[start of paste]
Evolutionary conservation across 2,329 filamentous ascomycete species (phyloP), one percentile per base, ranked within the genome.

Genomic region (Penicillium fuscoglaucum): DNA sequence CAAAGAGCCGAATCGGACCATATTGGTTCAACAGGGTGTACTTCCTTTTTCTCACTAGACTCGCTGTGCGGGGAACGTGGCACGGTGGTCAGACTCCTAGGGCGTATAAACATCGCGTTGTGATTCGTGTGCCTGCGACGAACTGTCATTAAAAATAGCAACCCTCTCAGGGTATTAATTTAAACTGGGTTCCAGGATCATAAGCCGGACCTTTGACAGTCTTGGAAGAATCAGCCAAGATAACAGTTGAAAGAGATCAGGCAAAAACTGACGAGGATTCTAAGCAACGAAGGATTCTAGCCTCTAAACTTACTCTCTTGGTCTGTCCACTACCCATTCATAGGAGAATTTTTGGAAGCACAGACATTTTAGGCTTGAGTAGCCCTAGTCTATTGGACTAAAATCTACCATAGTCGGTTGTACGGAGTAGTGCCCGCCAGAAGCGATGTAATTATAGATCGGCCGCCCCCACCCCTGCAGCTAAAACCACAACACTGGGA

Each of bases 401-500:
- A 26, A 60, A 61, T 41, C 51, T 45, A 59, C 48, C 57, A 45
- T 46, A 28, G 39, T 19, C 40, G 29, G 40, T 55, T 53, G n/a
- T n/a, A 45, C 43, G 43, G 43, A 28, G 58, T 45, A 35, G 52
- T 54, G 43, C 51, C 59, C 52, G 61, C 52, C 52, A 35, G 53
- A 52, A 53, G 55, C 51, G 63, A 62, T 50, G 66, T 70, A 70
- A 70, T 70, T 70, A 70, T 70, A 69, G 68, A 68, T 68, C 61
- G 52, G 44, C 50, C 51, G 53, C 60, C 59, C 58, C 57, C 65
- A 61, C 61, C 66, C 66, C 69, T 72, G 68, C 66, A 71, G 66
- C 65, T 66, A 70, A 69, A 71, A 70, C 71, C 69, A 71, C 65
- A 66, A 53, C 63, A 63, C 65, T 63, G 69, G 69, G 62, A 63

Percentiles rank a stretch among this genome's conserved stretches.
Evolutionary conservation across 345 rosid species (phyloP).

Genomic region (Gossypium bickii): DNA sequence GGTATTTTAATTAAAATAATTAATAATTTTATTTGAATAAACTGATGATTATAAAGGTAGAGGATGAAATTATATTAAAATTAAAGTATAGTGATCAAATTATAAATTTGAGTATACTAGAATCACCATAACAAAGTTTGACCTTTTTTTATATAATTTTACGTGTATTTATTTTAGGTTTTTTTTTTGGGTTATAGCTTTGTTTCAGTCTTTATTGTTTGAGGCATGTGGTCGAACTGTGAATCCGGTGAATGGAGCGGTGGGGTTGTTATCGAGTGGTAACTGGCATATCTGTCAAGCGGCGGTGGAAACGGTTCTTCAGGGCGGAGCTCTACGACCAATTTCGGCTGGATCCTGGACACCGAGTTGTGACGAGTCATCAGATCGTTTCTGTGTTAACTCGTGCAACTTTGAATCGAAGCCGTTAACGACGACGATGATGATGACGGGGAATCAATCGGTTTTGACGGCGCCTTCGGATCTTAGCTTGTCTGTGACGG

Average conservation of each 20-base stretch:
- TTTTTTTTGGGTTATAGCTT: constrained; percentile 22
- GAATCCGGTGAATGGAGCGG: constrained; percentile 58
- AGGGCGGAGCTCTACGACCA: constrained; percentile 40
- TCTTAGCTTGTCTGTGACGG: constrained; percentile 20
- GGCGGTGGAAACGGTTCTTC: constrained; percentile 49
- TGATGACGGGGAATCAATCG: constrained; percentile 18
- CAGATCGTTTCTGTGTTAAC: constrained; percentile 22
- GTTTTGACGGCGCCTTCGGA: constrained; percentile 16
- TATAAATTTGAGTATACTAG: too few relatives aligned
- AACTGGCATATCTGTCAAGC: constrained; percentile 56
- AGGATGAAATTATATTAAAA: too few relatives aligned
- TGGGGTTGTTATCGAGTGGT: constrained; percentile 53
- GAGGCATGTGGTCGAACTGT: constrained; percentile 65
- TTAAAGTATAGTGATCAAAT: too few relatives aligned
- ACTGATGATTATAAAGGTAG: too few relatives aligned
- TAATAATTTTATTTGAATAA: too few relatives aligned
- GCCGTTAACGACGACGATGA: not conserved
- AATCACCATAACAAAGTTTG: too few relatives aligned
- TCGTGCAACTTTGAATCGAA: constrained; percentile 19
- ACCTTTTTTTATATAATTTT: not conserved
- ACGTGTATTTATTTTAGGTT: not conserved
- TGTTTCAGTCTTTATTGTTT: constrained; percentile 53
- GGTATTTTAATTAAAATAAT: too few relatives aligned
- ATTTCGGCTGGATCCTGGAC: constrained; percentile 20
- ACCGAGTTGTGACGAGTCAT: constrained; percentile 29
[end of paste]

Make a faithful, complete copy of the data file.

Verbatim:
Evolutionary conservation across 2,329 filamentous ascomycete species (phyloP), one percentile per base, ranked within the genome.

Genomic region (Penicillium fuscoglaucum): DNA sequence CAAAGAGCCGAATCGGACCATATTGGTTCAACAGGGTGTACTTCCTTTTTCTCACTAGACTCGCTGTGCGGGGAACGTGGCACGGTGGTCAGACTCCTAGGGCGTATAAACATCGCGTTGTGATTCGTGTGCCTGCGACGAACTGTCATTAAAAATAGCAACCCTCTCAGGGTATTAATTTAAACTGGGTTCCAGGATCATAAGCCGGACCTTTGACAGTCTTGGAAGAATCAGCCAAGATAACAGTTGAAAGAGATCAGGCAAAAACTGACGAGGATTCTAAGCAACGAAGGATTCTAGCCTCTAAACTTACTCTCTTGGTCTGTCCACTACCCATTCATAGGAGAATTTTTGGAAGCACAGACATTTTAGGCTTGAGTAGCCCTAGTCTATTGGACTAAAATCTACCATAGTCGGTTGTACGGAGTAGTGCCCGCCAGAAGCGATGTAATTATAGATCGGCCGCCCCCACCCCTGCAGCTAAAACCACAACACTGGGA

Each of bases 401-500:
- A 26, A 60, A 61, T 41, C 51, T 45, A 59, C 48, C 57, A 45
- T 46, A 28, G 39, T 19, C 40, G 29, G 40, T 55, T 53, G n/a
- T n/a, A 45, C 43, G 43, G 43, A 28, G 58, T 45, A 35, G 52
- T 54, G 43, C 51, C 59, C 52, G 61, C 52, C 52, A 35, G 53
- A 52, A 53, G 55, C 51, G 63, A 62, T 50, G 66, T 70, A 70
- A 70, T 70, T 70, A 70, T 70, A 69, G 68, A 68, T 68, C 61
- G 52, G 44, C 50, C 51, G 53, C 60, C 59, C 58, C 57, C 65
- A 61, C 61, C 66, C 66, C 69, T 72, G 68, C 66, A 71, G 66
- C 65, T 66, A 70, A 69, A 71, A 70, C 71, C 69, A 71, C 65
- A 66, A 53, C 63, A 63, C 65, T 63, G 69, G 69, G 62, A 63

Percentiles rank a stretch among this genome's conserved stretches.
Evolutionary conservation across 345 rosid species (phyloP).

Genomic region (Gossypium bickii): DNA sequence GGTATTTTAATTAAAATAATTAATAATTTTATTTGAATAAACTGATGATTATAAAGGTAGAGGATGAAATTATATTAAAATTAAAGTATAGTGATCAAATTATAAATTTGAGTATACTAGAATCACCATAACAAAGTTTGACCTTTTTTTATATAATTTTACGTGTATTTATTTTAGGTTTTTTTTTTGGGTTATAGCTTTGTTTCAGTCTTTATTGTTTGAGGCATGTGGTCGAACTGTGAATCCGGTGAATGGAGCGGTGGGGTTGTTATCGAGTGGTAACTGGCATATCTGTCAAGCGGCGGTGGAAACGGTTCTTCAGGGCGGAGCTCTACGACCAATTTCGGCTGGATCCTGGACACCGAGTTGTGACGAGTCATCAGATCGTTTCTGTGTTAACTCGTGCAACTTTGAATCGAAGCCGTTAACGACGACGATGATGATGACGGGGAATCAATCGGTTTTGACGGCGCCTTCGGATCTTAGCTTGTCTGTGACGG

Average conservation of each 20-base stretch:
- TTTTTTTTGGGTTATAGCTT: constrained; percentile 22
- GAATCCGGTGAATGGAGCGG: constrained; percentile 58
- AGGGCGGAGCTCTACGACCA: constrained; percentile 40
- TCTTAGCTTGTCTGTGACGG: constrained; percentile 20
- GGCGGTGGAAACGGTTCTTC: constrained; percentile 49
- TGATGACGGGGAATCAATCG: constrained; percentile 18
- CAGATCGTTTCTGTGTTAAC: constrained; percentile 22
- GTTTTGACGGCGCCTTCGGA: constrained; percentile 16
- TATAAATTTGAGTATACTAG: too few relatives aligned
- AACTGGCATATCTGTCAAGC: constrained; percentile 56
- AGGATGAAATTATATTAAAA: too few relatives aligned
- TGGGGTTGTTATCGAGTGGT: constrained; percentile 53
- GAGGCATGTGGTCGAACTGT: constrained; percentile 65
- TTAAAGTATAGTGATCAAAT: too few relatives aligned
- ACTGATGATTATAAAGGTAG: too few relatives aligned
- TAATAATTTTATTTGAATAA: too few relatives aligned
- GCCGTTAACGACGACGATGA: not conserved
- AATCACCATAACAAAGTTTG: too few relatives aligned
- TCGTGCAACTTTGAATCGAA: constrained; percentile 19
- ACCTTTTTTTATATAATTTT: not conserved
- ACGTGTATTTATTTTAGGTT: not conserved
- TGTTTCAGTCTTTATTGTTT: constrained; percentile 53
- GGTATTTTAATTAAAATAAT: too few relatives aligned
- ATTTCGGCTGGATCCTGGAC: constrained; percentile 20
- ACCGAGTTGTGACGAGTCAT: constrained; percentile 29